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Friday, Aug. 3, 2012

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Piecework: Workers on Wednesday use a wire saw to section the giant Japanese dock that was torn away by last year's tsunami and washed ashore near Newport, Oregon. AP

Workers cut up tsunami dock on Oregon beach

AP

Workers on Wednesday started cutting up the boxcar-size dock that was torn away from an Aomori fishing port by last year's tsunami and washed up on a beach in Oregon.

The dock became an international sensation after washing ashore on Agate Beach north of the town of Newport on June 5. A commemorative plaque showed it was one of four owned by Aomori Prefecture that broke loose from the port of Misawa during the March 11 tsunami.

Scientists have warned that the 1.36 metric tons of seaweed, mussels, barnacles and starfish attached to the dock represent a significant threat from invasive species, which could disrupt the local ecosystem.

The dock is the biggest single piece of tsunami debris so far to float some 8,000 km across the Pacific and wash up on North America's shores. An abandoned fishing boat that appeared off Alaska was sunk. A motorcycle in a shipping crate appeared on a remote island off British Columbia and went to a museum. A soccer ball reached Alaska. And officials are keeping an eye on what appears to be a barge floating off Washington state.

The plan is to cut the concrete dock into five slices, like a loaf of bread, using a piece of equipment called a wire saw. If all goes well, the work was to be finished after about a day, leaving nothing but a depression in the sand until the ocean waves fill the beach back in again.

"We really are trying to keep in mind that this came from a massive disaster in Japan and try to treat it with the respect it deserves," Scott Korab, director of business development for Ballard Diving and Salvage of Vancouver, Washington, said over the low rumble of the wire saw and the roar of the wind.

"We are trying to complete the job in a safe and timely manner, and make sure we are giving the public all the time they need to get some last photos of everything as well," he said.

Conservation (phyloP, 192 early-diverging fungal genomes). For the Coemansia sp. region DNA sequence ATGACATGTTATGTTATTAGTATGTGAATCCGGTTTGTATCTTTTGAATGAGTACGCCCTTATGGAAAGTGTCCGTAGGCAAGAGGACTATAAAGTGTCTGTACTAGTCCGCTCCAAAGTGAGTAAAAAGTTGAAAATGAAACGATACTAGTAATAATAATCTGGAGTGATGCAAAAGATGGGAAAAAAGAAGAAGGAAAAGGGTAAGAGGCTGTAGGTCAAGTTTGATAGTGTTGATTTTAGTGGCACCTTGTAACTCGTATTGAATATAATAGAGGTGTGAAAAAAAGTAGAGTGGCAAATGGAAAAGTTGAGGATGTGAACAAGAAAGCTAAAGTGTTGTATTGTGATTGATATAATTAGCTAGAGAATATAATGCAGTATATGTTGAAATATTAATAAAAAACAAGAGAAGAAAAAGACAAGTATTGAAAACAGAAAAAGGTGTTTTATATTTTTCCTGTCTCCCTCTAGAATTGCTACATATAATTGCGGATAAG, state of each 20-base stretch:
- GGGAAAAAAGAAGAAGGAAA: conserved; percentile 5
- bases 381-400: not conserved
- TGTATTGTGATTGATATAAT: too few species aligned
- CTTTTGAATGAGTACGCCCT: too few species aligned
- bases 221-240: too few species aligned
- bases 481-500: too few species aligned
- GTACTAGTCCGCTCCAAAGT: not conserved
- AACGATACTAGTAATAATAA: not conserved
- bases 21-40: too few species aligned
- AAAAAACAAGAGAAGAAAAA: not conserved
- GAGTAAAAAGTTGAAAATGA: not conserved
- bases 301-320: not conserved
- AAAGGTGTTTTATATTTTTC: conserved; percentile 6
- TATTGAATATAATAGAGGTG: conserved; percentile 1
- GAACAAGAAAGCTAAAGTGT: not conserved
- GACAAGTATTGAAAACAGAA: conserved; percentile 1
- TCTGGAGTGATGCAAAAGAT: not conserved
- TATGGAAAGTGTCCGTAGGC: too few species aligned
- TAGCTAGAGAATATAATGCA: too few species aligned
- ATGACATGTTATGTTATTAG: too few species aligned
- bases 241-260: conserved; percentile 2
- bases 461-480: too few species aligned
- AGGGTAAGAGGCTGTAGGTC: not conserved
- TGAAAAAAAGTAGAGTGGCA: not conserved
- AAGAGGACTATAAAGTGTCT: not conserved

The pieces will be craned onto flatbed trucks. The trucks drive over the soft sand on a temporary roadway of planks and steel plates. Biologists will check the bottom of each slice for invasive species. The pieces, one to a truck, will be dismantled.

A 3.35-meter piece bearing a mural of blue waves that mysteriously appeared on the dock in the past week will be cut off and taken to Newport for use in a memorial to be erected somewhere yet to be determined, Korab said.

The Oregon Historical Society has asked for a piece, as has a museum at the University of Oregon, said Parks Department spokesman Chris Havel.

Korab's firm won the contract from the department with a bid of $84,155 (about ¥6.6 million).

Workers dug around the dock to the bottom, then snaked a PVC pipe through the wet sand underneath and threaded the cutting wire through. Then they hooked it up to a motor and pulleys on top of the dock that keep the wire running continuously in a loop, cutting through the mass of concrete and rebar. Workers have a diagram of the dock to plot the best path for cutting.

The 60-some spectators were a new element for the workers, Korab said.

"We have people kind of camping out as if this was a parade. People brought their lawn chairs and are finding logs to sit on, watching it all unfold," he said. "We usually are doing things under the radar."

The Japanese government estimates that 1.36 million metric tons of debris was washed into the ocean, but it remains uncertain how much remains afloat. The U.S. National Oceanic and Atmospheric Administration says the debris covers an area of the North Pacific roughly three times the size of the contiguous U.S. More is expected to wash ashore over the next several years.



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The Japan Times

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